Entity Selection: Why and How You Should Incorporate Your Business

In the beginning, there was an idea . . . and then what?

Why incorporate your “business”?

  • If you have more than one economic activity, you want to separate those activities into “buckets” to keep the expenses and assets associated with each economic activity together.
  • Protect your personal assets from any liability that may arise under the economic activity.
  • There is more than one of you involved in the business so you need to agree on how to divide the ownership, responsibilities and profits.
  • You need to raise some money.

When should you incorporate your “business”?

  • When you start to spend money on this separate economic activity such as, setting up a website through buying URLS or engaging professionals and consultants to assist you with design activities and planning.
  • When you need to open a bank account for this economic activity.
  • When you start operating under a name other than your own.

Which “entity” should you choose?

C Corporation

  • Selling a product or good (versus a personal service business)
  • You need to raise money from outside investors
  • You need to retain your profits to grow or expand the business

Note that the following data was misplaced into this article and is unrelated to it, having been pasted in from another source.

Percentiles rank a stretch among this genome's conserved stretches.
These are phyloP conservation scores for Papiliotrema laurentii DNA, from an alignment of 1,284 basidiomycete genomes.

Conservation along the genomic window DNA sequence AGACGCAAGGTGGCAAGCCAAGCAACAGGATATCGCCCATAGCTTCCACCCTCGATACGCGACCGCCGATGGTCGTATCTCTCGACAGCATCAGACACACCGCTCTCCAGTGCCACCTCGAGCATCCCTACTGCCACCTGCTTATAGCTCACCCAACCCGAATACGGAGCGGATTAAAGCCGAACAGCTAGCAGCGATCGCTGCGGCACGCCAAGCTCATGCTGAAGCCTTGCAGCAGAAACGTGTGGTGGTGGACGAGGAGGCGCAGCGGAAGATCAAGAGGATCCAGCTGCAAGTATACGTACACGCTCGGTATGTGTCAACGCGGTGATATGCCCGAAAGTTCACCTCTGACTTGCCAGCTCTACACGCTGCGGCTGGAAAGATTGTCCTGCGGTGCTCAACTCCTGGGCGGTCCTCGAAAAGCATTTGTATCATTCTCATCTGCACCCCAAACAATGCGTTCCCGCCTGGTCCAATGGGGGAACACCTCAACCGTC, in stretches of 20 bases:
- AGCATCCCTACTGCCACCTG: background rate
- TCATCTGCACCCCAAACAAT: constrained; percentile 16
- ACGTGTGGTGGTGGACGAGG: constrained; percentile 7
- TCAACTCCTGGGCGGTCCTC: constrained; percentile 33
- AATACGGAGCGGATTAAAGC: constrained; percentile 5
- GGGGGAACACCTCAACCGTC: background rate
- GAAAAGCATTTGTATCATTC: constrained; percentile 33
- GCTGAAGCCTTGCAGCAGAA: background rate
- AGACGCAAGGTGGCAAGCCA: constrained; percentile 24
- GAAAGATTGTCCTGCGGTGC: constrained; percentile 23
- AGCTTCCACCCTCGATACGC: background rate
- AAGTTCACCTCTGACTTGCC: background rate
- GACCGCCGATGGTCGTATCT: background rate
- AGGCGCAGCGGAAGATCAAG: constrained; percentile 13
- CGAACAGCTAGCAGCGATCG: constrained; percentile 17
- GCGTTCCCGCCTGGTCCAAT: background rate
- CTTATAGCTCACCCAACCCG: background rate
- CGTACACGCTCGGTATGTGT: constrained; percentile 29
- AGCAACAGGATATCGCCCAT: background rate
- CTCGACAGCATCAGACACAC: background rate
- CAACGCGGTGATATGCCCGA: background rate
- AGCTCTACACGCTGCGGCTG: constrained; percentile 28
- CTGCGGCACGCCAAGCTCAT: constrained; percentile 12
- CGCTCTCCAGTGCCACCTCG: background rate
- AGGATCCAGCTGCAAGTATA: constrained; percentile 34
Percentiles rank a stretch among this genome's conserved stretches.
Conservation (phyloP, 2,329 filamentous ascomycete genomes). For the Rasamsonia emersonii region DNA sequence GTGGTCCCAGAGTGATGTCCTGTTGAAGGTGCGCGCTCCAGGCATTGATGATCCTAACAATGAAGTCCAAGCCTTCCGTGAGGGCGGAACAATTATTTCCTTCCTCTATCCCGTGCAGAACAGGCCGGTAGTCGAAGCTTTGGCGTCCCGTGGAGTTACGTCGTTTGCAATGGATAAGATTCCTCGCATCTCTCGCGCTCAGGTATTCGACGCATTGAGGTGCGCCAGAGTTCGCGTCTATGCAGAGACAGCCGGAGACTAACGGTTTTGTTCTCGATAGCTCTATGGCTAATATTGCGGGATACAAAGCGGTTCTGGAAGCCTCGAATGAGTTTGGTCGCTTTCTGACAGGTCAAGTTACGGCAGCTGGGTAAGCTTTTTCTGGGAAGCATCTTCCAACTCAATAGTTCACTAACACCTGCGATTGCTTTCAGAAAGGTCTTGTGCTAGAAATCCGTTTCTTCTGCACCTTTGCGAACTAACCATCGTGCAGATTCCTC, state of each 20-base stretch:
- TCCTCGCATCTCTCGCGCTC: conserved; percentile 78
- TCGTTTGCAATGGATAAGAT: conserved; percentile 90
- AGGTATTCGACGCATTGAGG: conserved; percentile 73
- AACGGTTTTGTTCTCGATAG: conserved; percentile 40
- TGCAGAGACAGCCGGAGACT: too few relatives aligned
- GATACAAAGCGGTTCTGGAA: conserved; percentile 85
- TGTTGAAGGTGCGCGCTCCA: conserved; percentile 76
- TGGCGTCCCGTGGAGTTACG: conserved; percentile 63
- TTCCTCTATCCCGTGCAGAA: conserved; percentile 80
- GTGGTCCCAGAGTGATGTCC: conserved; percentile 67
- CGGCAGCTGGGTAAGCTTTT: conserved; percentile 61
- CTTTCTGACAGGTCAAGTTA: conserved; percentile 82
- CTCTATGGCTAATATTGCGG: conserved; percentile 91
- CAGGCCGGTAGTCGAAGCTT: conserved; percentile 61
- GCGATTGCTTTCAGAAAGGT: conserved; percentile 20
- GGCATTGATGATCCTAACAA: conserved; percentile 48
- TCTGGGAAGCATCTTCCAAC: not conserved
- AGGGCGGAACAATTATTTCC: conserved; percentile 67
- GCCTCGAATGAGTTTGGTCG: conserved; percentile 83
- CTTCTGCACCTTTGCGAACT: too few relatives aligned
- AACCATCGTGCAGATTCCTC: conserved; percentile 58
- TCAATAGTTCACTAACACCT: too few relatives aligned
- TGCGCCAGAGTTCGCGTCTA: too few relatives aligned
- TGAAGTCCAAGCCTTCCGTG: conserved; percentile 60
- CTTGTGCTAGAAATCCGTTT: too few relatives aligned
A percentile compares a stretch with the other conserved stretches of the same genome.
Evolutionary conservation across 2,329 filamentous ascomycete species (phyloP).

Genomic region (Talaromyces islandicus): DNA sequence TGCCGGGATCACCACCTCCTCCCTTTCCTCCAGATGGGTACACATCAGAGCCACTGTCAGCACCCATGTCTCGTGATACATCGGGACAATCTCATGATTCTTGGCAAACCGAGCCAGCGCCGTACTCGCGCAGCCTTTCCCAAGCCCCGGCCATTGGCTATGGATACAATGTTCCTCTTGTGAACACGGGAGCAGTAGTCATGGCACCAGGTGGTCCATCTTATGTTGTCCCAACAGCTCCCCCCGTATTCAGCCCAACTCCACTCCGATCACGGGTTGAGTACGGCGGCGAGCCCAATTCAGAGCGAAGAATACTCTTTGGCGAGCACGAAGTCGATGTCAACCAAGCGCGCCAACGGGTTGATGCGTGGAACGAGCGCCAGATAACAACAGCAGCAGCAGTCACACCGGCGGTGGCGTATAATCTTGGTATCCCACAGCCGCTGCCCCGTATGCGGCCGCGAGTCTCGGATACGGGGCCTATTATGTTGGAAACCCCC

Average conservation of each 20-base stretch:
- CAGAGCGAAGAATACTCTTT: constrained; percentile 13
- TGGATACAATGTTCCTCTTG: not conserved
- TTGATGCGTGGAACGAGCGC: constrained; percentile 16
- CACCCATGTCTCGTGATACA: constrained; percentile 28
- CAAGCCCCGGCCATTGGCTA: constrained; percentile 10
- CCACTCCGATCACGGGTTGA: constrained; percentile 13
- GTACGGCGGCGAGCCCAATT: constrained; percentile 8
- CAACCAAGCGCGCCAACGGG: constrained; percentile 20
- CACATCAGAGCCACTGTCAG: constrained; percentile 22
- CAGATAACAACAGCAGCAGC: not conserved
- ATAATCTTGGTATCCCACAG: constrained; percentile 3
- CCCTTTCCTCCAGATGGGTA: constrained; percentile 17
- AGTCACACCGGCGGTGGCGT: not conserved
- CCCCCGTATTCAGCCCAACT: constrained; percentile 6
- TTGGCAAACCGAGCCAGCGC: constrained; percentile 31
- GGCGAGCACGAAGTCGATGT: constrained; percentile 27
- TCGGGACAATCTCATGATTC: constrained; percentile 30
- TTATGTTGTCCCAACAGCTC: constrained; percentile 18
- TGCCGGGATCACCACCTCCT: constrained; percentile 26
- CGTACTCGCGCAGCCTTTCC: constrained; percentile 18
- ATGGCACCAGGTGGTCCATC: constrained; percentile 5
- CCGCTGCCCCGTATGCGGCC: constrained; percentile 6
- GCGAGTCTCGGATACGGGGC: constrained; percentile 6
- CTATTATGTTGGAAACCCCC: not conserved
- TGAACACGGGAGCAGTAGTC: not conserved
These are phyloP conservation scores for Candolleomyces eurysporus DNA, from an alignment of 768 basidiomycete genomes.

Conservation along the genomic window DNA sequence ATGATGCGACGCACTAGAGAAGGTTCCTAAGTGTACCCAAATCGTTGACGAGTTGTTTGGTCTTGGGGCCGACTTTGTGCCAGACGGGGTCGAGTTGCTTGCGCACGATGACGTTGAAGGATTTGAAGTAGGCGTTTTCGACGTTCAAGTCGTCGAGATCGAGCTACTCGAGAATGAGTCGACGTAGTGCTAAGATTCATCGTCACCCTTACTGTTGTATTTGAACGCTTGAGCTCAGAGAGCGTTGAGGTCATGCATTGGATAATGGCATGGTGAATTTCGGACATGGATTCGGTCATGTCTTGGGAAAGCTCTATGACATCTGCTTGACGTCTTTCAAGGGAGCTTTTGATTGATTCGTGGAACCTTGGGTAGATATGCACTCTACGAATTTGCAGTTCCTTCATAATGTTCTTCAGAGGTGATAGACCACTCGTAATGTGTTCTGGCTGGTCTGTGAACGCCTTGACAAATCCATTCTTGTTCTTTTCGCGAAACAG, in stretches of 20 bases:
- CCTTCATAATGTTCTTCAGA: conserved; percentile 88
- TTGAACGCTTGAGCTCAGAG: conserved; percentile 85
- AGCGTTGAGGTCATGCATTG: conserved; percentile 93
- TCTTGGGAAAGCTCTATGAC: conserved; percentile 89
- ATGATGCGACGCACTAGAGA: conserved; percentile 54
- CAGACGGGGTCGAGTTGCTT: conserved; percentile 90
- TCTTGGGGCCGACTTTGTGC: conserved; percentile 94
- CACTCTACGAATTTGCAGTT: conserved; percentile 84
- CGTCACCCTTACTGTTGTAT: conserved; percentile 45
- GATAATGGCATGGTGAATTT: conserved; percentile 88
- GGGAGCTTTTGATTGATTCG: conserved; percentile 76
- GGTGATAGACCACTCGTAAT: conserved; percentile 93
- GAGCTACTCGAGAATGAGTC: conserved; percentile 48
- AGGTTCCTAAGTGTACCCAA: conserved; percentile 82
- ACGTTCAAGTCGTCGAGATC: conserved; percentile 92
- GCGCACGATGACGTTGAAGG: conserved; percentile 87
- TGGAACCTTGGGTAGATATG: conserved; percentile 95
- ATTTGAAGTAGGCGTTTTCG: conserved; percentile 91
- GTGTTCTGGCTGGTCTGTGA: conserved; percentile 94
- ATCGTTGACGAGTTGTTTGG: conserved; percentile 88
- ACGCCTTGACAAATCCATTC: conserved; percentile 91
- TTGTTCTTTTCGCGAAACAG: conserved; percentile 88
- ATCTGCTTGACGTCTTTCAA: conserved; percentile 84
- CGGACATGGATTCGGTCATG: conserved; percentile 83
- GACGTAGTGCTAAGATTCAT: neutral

• You need to incentivize your workers with equity

S Corporation

  • You can organically grow the business without outside investors
  • You are going to be an owner/operator
  • You have a W-2 workforce
  • You and your family want to operate the business as a family enterprise
  • Individual owners are all working for the business, drawing a salary and participating in the management and operations of the business
  • Once the business is generating income, you can continue to grow and operate the business and still distribute 40% of your cash each year to the shareholders to cover tax obligations

Limited Liability Company

  • It’s just you
  • You can organically grow the business without outside investors
  • You need a complicated capital structure
  • You are not going to be an owner/operator
  • You are okay being self-employed for tax purposes
  • Once the business is generating income, you can continue to grow and operate the business and still distribute at 40% of your cash each year to members to cover tax obligations

In which jurisdiction should you form the entity?

  • If no outside, sophisticated investors, state where HQ is located works fine
  • If outside investors are necessary and those investors are national, consider Delaware

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